The story below (told by Molly Ivins) perfectly sums up why I looked up to this woman. I would love to think that I would say the same thing...though even if I were that witty, I'd never have that wonderful accent.
I will miss you Ms. Richards.
Several years ago there was a big political do at Scholz Beer Garten in Austin and everybody who was anybody in political Texas was there, meetin' and greetin' at a furious pace. About halfway through the evening, a little group of us got the tired feet and went to lean our butts against a table by the back wall of the Garten. Like birds in a row were perched Bob Bullock, the state comptroller; me; Charlie Miles, a black man who was then head of Bullock's personnel department (and the reason Bullock had such a good record on minority hiring); and Ms. Ann Richards.
Bullock, having been in Texas politics for thirty some-odd years, consequently knew every living sorry, no-account person who ever held office. A dreadful old racist judge from East Texas came up to him, "Bob, my boy, how are yew?" The two of them commenced to clap one another on the back and have a big greetin'.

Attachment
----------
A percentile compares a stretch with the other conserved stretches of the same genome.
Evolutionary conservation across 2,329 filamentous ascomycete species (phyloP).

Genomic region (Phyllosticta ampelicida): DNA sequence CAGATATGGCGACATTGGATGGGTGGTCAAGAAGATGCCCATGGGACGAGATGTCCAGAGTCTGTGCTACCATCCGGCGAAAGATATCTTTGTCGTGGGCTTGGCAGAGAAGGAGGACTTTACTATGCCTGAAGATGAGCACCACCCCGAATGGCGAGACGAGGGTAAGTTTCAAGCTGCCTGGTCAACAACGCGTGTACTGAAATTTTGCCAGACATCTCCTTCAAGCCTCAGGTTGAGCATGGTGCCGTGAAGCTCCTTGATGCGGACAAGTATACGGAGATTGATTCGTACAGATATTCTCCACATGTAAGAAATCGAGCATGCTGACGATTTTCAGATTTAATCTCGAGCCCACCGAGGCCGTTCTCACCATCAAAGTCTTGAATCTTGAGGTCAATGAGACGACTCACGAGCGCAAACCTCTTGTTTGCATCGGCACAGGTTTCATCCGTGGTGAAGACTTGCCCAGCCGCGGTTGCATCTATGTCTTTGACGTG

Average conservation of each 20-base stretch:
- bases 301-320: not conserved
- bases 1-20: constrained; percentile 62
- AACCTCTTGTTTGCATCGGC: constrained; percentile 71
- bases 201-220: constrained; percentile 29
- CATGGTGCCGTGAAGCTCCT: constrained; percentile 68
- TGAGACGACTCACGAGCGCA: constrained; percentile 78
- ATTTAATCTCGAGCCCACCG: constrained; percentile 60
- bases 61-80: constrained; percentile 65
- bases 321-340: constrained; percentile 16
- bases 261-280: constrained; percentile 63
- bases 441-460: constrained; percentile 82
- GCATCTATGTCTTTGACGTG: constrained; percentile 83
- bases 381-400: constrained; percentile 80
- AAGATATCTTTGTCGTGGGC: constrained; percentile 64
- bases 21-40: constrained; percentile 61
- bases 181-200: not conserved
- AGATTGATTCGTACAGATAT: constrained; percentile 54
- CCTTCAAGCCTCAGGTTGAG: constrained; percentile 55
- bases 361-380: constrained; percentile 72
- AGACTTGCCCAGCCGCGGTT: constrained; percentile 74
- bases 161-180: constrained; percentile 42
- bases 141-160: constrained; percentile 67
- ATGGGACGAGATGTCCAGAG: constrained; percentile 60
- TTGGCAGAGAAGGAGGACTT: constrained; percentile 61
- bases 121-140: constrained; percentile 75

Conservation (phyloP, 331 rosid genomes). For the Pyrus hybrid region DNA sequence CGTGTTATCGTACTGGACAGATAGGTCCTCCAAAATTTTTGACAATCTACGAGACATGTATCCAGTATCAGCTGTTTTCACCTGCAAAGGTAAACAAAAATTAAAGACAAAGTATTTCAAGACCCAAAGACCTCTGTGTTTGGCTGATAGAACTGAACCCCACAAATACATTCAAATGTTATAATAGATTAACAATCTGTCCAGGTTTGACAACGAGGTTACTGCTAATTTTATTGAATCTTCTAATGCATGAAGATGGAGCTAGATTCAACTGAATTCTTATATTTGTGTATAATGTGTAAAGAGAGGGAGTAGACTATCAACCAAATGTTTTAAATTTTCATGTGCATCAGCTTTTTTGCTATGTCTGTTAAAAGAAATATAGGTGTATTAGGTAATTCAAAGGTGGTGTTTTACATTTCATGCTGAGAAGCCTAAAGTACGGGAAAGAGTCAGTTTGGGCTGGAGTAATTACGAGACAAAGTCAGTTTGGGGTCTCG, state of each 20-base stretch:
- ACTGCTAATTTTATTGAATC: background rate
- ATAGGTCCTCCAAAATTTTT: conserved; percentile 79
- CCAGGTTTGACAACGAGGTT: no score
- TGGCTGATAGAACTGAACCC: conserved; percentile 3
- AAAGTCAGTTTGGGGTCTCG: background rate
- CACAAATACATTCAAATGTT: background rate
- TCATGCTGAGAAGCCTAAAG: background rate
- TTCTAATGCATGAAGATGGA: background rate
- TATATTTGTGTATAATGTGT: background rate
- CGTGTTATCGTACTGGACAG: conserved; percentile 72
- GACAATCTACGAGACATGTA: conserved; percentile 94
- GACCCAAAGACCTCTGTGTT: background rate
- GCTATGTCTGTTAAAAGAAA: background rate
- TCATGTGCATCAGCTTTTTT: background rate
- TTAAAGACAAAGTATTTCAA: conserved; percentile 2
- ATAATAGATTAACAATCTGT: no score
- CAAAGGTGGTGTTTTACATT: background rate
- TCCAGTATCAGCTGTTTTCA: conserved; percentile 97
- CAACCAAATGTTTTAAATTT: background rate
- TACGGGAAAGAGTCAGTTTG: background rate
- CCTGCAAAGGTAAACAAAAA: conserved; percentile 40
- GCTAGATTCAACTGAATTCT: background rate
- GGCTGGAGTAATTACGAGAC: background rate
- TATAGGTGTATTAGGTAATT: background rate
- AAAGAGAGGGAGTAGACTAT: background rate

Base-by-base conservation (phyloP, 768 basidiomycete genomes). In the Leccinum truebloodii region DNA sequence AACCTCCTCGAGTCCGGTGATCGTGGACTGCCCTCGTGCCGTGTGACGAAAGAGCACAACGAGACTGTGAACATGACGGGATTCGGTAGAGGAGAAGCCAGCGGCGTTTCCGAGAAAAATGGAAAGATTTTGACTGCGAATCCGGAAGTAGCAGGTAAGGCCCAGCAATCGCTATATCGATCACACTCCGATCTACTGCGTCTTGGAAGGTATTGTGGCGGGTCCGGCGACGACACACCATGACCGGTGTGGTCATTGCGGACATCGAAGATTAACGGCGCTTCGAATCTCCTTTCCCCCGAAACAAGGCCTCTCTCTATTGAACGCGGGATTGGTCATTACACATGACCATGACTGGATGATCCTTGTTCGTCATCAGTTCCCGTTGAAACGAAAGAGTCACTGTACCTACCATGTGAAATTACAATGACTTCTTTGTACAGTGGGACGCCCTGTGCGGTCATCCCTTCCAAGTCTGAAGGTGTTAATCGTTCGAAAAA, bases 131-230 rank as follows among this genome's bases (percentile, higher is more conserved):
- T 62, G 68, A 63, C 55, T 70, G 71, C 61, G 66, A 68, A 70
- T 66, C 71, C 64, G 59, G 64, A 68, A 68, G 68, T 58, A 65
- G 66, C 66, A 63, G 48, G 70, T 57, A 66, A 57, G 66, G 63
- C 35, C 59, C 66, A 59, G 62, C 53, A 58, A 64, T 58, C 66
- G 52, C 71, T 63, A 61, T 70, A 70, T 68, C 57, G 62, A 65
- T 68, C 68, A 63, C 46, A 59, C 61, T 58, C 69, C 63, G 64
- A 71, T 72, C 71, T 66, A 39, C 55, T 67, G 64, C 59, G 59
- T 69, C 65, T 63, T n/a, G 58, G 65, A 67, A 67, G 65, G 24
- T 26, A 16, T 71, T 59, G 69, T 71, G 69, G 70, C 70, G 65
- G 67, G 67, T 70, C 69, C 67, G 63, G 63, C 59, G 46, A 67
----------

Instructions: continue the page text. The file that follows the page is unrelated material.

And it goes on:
"Judge," said Bullock. "I want you to meet my friends. This is Molly Ivins with the Texas Observer."
The judge peered up at me and said, "How yew, little lady?"
"This is Charles Miles, who heads my personnel department." Charlie stuck out his hand and the judge got an expression on his face as though he had just stepped into a fresh cowpie. It took him a long minute before he reached out, barely touched Charlie's hand and said, "How you, boy?" Then he turned with great relief to pretty, blue-eyed Ann Richards and said, "And who is this lovely lady?"
Ann beamed and said, "I am Mrs. Miles."